By Amber Evans

An essential part of the Montessori method is practical life. These activities are an increasingly challenging series of motor tasks involving real life goals. In addition to helping children master everyday tasks, the aim of practical life activities is to develop a child’s independence, body control and coordination of movement, concentration and sense of order.

A common goal of all Montessori activities is independence. A child’s sense of independence builds each time they work on a practical life activity. As the become familiar with the activities, children no longer need to ask the teacher for help, which leads to their increased self-sufficiency and pride in completing an activity independently. Soon, they are able to show younger children how to work on the activities, further increasing their confidence and advancing their sense of responsibility.

All practical life activities have direct aims and indirect aims. The skills previously listed are all examples of indirect aims that focus mainly on personal development. Direct aims are the concrete, measurable outcomes. Practical Life offers the child multiple direct aims or goals that they are able to achieve through order and repetition.

Some common practical life activities in a Montessori environment:

Wiping up a spill

A lot of feelings arise when there is a spill; embarrassment, fear, disappointment, sadness or despair. Knowing what to do in a situation that causes lots of anxiety can make a huge difference. Creating a controlled spill, gathering materials needed to clean it up, the act of cleaning it up and using cleaning materials checks all the big boxes; independence, body control, concentration and sense of order. However, a child is not going to notice those. They with have the satisfaction that they cleaned it up, understand how to do it next time, and will be able to help a friend. All of these are direct aims that the children love!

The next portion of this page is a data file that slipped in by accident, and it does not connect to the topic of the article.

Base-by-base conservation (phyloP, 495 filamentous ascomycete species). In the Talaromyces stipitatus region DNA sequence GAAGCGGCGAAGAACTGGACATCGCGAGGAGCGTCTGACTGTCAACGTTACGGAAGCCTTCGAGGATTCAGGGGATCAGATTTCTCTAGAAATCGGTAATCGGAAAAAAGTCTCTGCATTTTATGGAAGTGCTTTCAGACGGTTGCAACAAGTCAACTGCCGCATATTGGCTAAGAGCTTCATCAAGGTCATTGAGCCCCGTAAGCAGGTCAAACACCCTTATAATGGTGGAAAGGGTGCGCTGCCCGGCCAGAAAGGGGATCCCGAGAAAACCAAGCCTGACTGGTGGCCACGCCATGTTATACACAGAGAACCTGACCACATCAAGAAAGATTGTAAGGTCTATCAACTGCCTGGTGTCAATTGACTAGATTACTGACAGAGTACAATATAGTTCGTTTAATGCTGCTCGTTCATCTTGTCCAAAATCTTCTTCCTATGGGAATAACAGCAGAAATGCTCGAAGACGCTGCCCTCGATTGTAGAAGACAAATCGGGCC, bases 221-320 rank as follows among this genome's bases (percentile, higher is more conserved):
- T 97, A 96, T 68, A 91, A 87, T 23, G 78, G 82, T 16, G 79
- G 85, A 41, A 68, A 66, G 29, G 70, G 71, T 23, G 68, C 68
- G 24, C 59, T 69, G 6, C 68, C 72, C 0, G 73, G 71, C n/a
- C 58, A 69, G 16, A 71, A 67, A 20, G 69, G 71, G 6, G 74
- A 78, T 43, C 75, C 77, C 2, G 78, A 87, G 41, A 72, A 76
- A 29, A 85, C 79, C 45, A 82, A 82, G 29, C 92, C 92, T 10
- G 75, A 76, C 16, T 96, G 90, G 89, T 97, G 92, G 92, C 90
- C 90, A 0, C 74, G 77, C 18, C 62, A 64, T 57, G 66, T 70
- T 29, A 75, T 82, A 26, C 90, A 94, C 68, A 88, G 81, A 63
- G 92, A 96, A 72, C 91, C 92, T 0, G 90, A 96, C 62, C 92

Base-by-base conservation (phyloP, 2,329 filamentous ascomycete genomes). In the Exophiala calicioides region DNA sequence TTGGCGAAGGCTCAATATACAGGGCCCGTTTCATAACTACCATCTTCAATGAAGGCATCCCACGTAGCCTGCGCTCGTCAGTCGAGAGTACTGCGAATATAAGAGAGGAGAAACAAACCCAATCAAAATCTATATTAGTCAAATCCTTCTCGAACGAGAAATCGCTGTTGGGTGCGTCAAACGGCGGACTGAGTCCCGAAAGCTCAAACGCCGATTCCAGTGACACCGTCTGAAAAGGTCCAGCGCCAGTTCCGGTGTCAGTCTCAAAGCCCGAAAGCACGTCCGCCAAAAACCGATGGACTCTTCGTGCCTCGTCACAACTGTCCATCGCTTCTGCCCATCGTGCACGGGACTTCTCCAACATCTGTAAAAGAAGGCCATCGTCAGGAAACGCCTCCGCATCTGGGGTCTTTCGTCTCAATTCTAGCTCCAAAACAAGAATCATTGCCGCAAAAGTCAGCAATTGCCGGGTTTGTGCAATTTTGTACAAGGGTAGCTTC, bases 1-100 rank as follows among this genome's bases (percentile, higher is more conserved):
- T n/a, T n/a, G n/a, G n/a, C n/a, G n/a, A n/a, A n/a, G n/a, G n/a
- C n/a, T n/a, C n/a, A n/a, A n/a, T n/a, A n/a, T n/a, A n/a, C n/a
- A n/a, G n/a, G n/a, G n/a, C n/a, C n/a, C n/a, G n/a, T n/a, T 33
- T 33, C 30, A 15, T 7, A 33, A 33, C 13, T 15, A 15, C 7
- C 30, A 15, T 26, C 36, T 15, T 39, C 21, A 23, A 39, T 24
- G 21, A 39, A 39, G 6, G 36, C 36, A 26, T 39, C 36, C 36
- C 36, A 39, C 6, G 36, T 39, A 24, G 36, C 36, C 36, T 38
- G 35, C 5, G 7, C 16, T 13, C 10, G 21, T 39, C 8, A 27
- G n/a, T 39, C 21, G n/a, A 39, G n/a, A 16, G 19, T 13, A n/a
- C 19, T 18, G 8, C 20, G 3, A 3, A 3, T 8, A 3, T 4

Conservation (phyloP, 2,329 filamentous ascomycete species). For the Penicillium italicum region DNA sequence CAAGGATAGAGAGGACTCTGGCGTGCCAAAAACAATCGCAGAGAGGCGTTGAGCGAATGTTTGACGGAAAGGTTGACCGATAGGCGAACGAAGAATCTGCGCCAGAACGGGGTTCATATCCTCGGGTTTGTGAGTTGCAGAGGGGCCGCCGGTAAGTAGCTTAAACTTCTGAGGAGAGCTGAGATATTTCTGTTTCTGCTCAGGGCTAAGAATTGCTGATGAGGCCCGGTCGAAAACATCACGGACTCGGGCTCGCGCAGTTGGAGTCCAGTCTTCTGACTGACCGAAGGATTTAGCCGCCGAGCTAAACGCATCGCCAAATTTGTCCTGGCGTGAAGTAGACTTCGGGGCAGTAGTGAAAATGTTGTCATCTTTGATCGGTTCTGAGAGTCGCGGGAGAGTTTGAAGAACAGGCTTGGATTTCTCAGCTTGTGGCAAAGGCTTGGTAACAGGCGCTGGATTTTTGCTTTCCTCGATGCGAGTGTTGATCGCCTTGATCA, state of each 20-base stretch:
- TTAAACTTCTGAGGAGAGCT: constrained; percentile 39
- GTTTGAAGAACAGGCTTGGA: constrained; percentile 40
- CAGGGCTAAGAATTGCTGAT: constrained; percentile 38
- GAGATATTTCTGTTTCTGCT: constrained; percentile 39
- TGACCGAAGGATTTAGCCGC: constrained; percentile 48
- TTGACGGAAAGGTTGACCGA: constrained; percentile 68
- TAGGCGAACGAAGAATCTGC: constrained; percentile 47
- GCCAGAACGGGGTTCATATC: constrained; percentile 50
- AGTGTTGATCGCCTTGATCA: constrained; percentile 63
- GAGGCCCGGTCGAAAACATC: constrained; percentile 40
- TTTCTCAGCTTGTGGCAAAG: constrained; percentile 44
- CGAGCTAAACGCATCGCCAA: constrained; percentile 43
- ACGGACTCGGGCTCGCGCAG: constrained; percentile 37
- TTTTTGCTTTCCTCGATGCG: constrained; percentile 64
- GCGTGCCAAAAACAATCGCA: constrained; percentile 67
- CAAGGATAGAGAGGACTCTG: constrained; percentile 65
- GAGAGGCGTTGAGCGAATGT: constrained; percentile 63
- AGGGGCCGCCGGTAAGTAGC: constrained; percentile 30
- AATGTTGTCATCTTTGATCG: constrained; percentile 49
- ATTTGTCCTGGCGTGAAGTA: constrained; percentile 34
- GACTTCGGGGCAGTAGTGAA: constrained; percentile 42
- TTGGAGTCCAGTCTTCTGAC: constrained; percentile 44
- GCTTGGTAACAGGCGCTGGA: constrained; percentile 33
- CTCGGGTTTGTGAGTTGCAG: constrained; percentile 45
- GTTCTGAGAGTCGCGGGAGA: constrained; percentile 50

Dressing frames

Dressing frames are square wooden frames with pieces or flaps or fabric that are held together with clothing fasteners. There are many that a child can choose from, such as buttons, snaps, zippers, ties, hooks or buckles. The dressing frames give children the opportunity to practice the tasks associated with dressing themselves. These are very useful when a child struggles with a certain article of clothing, most commonly zipping their coat. A child is able to practice and master the zipping of not only the frame but also their own coat!

Transferring with a spoon

Using two bowls and a spoon, this activity appeals to all children! The reason this activity is so wonderful for a child is because it is structured but offers so many possibilities. The child is presented with a bowl of beans or rice and shown the proper way to hold a spoon. Then they are asked to transfer the beans to the other bowl. It may sound boring but for a child, but the possibilities are endless: big scoops or one at a time, the type of spoon being used, the type of materials being used, and the sound of materials hitting the bottom of the bowl. The direct aims are great, but the indirect aims are even more exciting. When spooning materials, the child is taught to move from left to right, which trains the eye to move in that way for future activities, such as reading and math. Learning the proper way to hold a spoon will translate to be able to use silverware during meals properly, as well as understanding the proper 3pt pencil hold. The muscle control of bringing the spoonful of beans to the other bowl without spilling develops a hand eye coordination. If materials are spilled, the child is also taught to clean up after themselves.